In this Monday Mailbag we have questions concerning the size of the net weight wording, getting started with GMP, handling incidental ingredients, INCI names and website software.
What are the size requirements for the net weight?
The size of the text for the net weight is dependent upon the size of the principal display panel. If the PDP is less than 5 square inches, height of the net contents must be at least 1/16”. If the PDP is 5 – 25 square inches, the net contents must be at least 1/8” high.
For most cosmetics and soaps, the PDP will be between 5 and 25 so the text of the net contents should be 1/8” high. If the text is in lower case or upper and lower case (i.e. “fl. Oz.” or “Fl. Oz.”), the height is measured by the height of a lowercase “o”. If the text is in only uppercase, it is measured by the height of the uppercase “L”.
In addition, the text should be separated above and below by the space of an upper case “N” and on the sides by the width of three upper case “N’s”, as you can see in the image above.
I have your book on GMP, but I am not really sure where to start. What do you suggest?
There are a couple of suggestions on how to start in the book (Chapter 23).
Since I wrote the book, and in talking to lots of people, I am now suggesting that maybe the best way to start is with the place(s) where there is the highest possibility of errors that could drastically affect your finished product. In most cases, that means:
- Master formulas written and used
- Batch records written and used
- Batch numbers recorded on each product
- Incoming ingredients assigned unique lot numbers
- Ingredient lot numbers tracked in batch records
I’ve heard that there are some incidental ingredients that don’t need to be put in the ingredient declaration. Is that true?
There are circumstances in which certain materials that don’t need to be listed in the ingredient list because they are “incidental ingredients” (which are defined in the regulations).
The first type of incidental ingredients are added because they were in an ingredient that waasdded to the product, AND they have no technical or functional effect in the cosmetic. For example, preservatives that have been added to a liquid color additive. It’s enough to protect the liquid color, but wouldn’t have any functional effect in the cosmetic you are making (too little preservative to be effective).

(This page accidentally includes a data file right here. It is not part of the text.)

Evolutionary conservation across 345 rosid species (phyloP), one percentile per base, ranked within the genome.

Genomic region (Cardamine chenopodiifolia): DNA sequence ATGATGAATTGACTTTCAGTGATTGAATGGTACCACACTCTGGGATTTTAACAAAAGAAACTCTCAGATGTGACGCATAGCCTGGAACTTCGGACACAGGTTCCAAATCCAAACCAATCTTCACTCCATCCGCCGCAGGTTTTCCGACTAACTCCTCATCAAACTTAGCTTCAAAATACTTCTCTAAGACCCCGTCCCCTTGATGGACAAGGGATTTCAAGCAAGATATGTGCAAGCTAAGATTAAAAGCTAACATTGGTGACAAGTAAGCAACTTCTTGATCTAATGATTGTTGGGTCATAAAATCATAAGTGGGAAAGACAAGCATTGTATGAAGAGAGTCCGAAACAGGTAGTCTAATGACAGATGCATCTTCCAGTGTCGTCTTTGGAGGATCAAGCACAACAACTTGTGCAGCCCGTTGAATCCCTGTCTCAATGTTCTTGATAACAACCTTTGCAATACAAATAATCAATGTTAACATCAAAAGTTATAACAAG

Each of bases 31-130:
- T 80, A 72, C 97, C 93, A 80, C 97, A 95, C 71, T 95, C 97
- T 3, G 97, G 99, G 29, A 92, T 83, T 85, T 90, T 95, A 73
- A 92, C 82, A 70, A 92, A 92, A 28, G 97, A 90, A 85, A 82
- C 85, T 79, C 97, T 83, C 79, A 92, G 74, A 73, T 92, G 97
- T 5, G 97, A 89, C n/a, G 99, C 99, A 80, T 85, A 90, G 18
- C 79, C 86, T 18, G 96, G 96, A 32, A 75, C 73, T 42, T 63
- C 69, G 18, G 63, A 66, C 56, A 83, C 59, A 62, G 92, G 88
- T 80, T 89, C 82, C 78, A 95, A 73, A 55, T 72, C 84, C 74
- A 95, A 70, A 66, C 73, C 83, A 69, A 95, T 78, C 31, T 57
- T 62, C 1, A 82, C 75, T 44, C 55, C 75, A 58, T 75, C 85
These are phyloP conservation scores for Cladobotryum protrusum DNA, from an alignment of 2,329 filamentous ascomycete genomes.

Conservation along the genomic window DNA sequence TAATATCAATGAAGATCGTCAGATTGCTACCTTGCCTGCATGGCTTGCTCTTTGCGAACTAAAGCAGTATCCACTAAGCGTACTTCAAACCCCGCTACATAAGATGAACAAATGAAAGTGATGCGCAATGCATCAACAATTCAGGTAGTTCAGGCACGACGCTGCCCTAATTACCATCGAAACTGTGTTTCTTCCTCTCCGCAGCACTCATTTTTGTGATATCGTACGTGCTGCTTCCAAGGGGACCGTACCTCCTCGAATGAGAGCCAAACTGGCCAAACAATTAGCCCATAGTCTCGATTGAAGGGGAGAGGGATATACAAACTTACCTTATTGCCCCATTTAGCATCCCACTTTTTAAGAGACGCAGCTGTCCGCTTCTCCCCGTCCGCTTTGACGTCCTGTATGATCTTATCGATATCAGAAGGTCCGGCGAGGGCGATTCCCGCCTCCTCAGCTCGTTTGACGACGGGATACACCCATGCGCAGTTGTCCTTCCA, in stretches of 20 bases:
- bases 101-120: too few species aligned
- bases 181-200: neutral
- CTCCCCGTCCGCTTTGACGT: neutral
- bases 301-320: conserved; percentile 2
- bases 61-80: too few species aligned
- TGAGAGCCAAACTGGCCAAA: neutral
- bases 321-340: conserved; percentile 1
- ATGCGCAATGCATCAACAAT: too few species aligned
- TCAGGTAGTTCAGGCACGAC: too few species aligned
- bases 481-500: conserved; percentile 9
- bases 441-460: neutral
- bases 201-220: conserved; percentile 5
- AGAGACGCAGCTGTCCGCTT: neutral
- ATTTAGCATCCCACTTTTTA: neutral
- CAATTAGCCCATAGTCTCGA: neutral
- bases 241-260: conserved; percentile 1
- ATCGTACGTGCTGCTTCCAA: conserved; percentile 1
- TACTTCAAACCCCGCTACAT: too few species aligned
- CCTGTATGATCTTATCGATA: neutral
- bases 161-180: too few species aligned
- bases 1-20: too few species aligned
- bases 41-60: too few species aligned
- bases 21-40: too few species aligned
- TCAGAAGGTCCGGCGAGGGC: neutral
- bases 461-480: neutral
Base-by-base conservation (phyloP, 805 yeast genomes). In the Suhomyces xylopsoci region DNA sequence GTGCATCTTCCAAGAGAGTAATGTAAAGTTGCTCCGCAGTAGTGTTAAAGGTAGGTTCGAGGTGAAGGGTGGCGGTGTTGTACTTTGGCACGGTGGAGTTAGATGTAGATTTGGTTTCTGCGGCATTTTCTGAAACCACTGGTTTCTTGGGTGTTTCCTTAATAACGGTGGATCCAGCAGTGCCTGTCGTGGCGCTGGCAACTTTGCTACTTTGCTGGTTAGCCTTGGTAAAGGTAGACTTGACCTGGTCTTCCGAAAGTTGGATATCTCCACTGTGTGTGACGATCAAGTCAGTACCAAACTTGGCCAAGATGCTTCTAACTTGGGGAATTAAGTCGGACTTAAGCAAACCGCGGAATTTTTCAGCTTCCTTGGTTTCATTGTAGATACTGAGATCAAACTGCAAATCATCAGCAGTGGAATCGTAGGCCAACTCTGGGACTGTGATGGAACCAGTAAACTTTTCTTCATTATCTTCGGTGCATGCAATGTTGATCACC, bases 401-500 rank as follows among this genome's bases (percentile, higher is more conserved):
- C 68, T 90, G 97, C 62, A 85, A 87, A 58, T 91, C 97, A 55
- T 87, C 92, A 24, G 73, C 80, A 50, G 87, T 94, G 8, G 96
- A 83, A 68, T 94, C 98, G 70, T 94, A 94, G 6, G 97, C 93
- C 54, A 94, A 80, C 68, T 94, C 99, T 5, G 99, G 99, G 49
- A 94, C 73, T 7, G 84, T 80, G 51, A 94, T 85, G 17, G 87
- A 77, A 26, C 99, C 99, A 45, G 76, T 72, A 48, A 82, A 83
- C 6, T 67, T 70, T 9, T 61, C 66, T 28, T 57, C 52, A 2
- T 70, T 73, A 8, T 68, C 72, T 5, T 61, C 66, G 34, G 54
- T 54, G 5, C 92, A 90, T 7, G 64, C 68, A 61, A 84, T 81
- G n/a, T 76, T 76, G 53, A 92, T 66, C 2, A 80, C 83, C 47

The second type of incidental ingredients are processing aids, which break down into three types:
- Substances that are added to a cosmetic during the processing, but are removed from the cosmetic before it is packaged in its finished form. Most handcrafters don’t go through a process of removing things from the cosmetic mix. An example from food is putting egg white in a broth base to clarify it – the egg whites are removed before the broth is eaten.
- Substances that are added to a cosmetic during processing for their technical or functional effect in the processing, are converted to substances the same as constituents of declared ingredients, and do not significantly increase the concentration of those constituents. Again, an example from food; putting flour in biscuit gravy to thicken it, when there is already flour in the biscuits.
- Substances that are added to a cosmetic during the processing of such cosmetic for their technical and functional effect in the processing but are present in the finished cosmetic at insignificant levels and do not have any technical or functional effect in that cosmetic. For example, using a small amount of alcohol to dilute a resin; the alcohol in the finished product is very slight and it has no functional or technical effect in the finished product.
It’s my opinion that the cosmetic formulas used by most handcrafters are unlikely to have incidental ingredients that fall under the category of “processing aids”.
It’s also come to my attention that there are a few ingredient manufacturers that have stretched the definition of “incidental ingredient” – so when you purchase an an item from a supplier, make sure you are comfortable with the ingredient information provided to you.
Some of my suppliers provide the INCI name of botanicals as the Latin name. If that’s what I get from the supplier, do I use it in the ingredient list?
In accordance with the current edition of the Cosmetic Ingredient Dictionary, the INCI name for botanicals is the Latin binomial name. Suppliers often choose to use that name to describe their botanical ingredients as it is more exact than the common name.
However, regardless of what information you receive from your supplier, the FDA wants and requires the common name in the ingredient declaration on your product.
Your website seems pretty easy to navigate and use. What program do you use?
The main part of my website is powered by the Joomla! content management system and my blog is powered by WordPress. Both use Yootheme mobile responsive templates that have been slightly modified. In both Joomla! And WordPress I have various plug-ins and extensions to help display the information.
While I know how to program all this stuff, it just seemed easier in my case to use existing platforms. My daughter actually implemented the new design and converted my content to Joomla and WordPress for me. (If you’re interested in getting some work done on your website, she might be interested – email me and I’ll pass it on.)